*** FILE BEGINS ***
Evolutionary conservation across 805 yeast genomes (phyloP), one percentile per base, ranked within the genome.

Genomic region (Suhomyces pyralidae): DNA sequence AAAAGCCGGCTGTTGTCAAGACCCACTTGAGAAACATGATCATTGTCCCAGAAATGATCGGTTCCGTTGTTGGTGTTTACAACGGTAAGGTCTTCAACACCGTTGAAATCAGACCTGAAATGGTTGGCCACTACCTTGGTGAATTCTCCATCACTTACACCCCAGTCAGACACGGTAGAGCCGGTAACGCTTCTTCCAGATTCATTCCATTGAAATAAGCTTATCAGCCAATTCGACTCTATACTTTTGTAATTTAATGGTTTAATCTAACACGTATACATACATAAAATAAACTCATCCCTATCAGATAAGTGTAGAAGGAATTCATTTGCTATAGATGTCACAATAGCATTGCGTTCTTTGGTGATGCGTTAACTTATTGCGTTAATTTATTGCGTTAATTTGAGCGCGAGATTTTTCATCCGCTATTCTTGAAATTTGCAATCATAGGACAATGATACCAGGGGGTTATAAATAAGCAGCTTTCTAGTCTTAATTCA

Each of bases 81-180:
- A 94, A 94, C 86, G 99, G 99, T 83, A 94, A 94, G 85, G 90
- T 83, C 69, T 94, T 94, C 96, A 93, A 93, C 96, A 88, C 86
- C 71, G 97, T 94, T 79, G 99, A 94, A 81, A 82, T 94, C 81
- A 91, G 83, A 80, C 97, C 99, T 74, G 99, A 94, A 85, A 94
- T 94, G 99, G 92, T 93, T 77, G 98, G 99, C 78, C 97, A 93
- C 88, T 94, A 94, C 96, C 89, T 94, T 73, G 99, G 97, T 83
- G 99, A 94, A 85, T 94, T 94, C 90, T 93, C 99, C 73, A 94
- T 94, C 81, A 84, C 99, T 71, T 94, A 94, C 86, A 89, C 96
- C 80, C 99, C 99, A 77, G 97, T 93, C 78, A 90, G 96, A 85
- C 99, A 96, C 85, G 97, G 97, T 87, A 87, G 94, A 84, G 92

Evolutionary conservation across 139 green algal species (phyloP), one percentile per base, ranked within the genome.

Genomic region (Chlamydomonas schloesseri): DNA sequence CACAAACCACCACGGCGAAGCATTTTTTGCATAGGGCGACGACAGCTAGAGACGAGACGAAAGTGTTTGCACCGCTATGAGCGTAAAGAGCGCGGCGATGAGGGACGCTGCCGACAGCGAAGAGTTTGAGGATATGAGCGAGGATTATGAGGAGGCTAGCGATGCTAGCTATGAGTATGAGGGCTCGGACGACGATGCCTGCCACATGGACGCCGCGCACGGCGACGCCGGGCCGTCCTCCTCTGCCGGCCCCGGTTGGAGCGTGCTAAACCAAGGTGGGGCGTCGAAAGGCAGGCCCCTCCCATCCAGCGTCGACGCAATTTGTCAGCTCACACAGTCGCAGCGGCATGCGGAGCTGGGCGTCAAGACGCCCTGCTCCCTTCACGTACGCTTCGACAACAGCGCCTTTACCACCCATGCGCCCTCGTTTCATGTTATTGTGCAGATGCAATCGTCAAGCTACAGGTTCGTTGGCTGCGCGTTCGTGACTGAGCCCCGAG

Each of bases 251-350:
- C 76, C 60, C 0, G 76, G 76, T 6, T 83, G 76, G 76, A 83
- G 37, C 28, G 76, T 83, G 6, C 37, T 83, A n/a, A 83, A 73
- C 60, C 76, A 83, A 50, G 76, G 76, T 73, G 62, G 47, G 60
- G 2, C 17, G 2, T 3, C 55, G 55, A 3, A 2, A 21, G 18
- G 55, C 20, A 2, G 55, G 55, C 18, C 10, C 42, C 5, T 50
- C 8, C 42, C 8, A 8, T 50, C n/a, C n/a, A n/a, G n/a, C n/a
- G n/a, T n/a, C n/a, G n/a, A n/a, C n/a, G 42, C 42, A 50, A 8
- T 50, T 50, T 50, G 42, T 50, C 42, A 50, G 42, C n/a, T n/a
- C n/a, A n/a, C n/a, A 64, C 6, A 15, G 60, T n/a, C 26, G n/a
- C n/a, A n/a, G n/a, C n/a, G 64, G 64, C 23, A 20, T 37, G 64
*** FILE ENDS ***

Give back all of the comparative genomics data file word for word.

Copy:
Evolutionary conservation across 805 yeast genomes (phyloP), one percentile per base, ranked within the genome.

Genomic region (Suhomyces pyralidae): DNA sequence AAAAGCCGGCTGTTGTCAAGACCCACTTGAGAAACATGATCATTGTCCCAGAAATGATCGGTTCCGTTGTTGGTGTTTACAACGGTAAGGTCTTCAACACCGTTGAAATCAGACCTGAAATGGTTGGCCACTACCTTGGTGAATTCTCCATCACTTACACCCCAGTCAGACACGGTAGAGCCGGTAACGCTTCTTCCAGATTCATTCCATTGAAATAAGCTTATCAGCCAATTCGACTCTATACTTTTGTAATTTAATGGTTTAATCTAACACGTATACATACATAAAATAAACTCATCCCTATCAGATAAGTGTAGAAGGAATTCATTTGCTATAGATGTCACAATAGCATTGCGTTCTTTGGTGATGCGTTAACTTATTGCGTTAATTTATTGCGTTAATTTGAGCGCGAGATTTTTCATCCGCTATTCTTGAAATTTGCAATCATAGGACAATGATACCAGGGGGTTATAAATAAGCAGCTTTCTAGTCTTAATTCA

Each of bases 81-180:
- A 94, A 94, C 86, G 99, G 99, T 83, A 94, A 94, G 85, G 90
- T 83, C 69, T 94, T 94, C 96, A 93, A 93, C 96, A 88, C 86
- C 71, G 97, T 94, T 79, G 99, A 94, A 81, A 82, T 94, C 81
- A 91, G 83, A 80, C 97, C 99, T 74, G 99, A 94, A 85, A 94
- T 94, G 99, G 92, T 93, T 77, G 98, G 99, C 78, C 97, A 93
- C 88, T 94, A 94, C 96, C 89, T 94, T 73, G 99, G 97, T 83
- G 99, A 94, A 85, T 94, T 94, C 90, T 93, C 99, C 73, A 94
- T 94, C 81, A 84, C 99, T 71, T 94, A 94, C 86, A 89, C 96
- C 80, C 99, C 99, A 77, G 97, T 93, C 78, A 90, G 96, A 85
- C 99, A 96, C 85, G 97, G 97, T 87, A 87, G 94, A 84, G 92

Evolutionary conservation across 139 green algal species (phyloP), one percentile per base, ranked within the genome.

Genomic region (Chlamydomonas schloesseri): DNA sequence CACAAACCACCACGGCGAAGCATTTTTTGCATAGGGCGACGACAGCTAGAGACGAGACGAAAGTGTTTGCACCGCTATGAGCGTAAAGAGCGCGGCGATGAGGGACGCTGCCGACAGCGAAGAGTTTGAGGATATGAGCGAGGATTATGAGGAGGCTAGCGATGCTAGCTATGAGTATGAGGGCTCGGACGACGATGCCTGCCACATGGACGCCGCGCACGGCGACGCCGGGCCGTCCTCCTCTGCCGGCCCCGGTTGGAGCGTGCTAAACCAAGGTGGGGCGTCGAAAGGCAGGCCCCTCCCATCCAGCGTCGACGCAATTTGTCAGCTCACACAGTCGCAGCGGCATGCGGAGCTGGGCGTCAAGACGCCCTGCTCCCTTCACGTACGCTTCGACAACAGCGCCTTTACCACCCATGCGCCCTCGTTTCATGTTATTGTGCAGATGCAATCGTCAAGCTACAGGTTCGTTGGCTGCGCGTTCGTGACTGAGCCCCGAG

Each of bases 251-350:
- C 76, C 60, C 0, G 76, G 76, T 6, T 83, G 76, G 76, A 83
- G 37, C 28, G 76, T 83, G 6, C 37, T 83, A n/a, A 83, A 73
- C 60, C 76, A 83, A 50, G 76, G 76, T 73, G 62, G 47, G 60
- G 2, C 17, G 2, T 3, C 55, G 55, A 3, A 2, A 21, G 18
- G 55, C 20, A 2, G 55, G 55, C 18, C 10, C 42, C 5, T 50
- C 8, C 42, C 8, A 8, T 50, C n/a, C n/a, A n/a, G n/a, C n/a
- G n/a, T n/a, C n/a, G n/a, A n/a, C n/a, G 42, C 42, A 50, A 8
- T 50, T 50, T 50, G 42, T 50, C 42, A 50, G 42, C n/a, T n/a
- C n/a, A n/a, C n/a, A 64, C 6, A 15, G 60, T n/a, C 26, G n/a
- C n/a, A n/a, G n/a, C n/a, G 64, G 64, C 23, A 20, T 37, G 64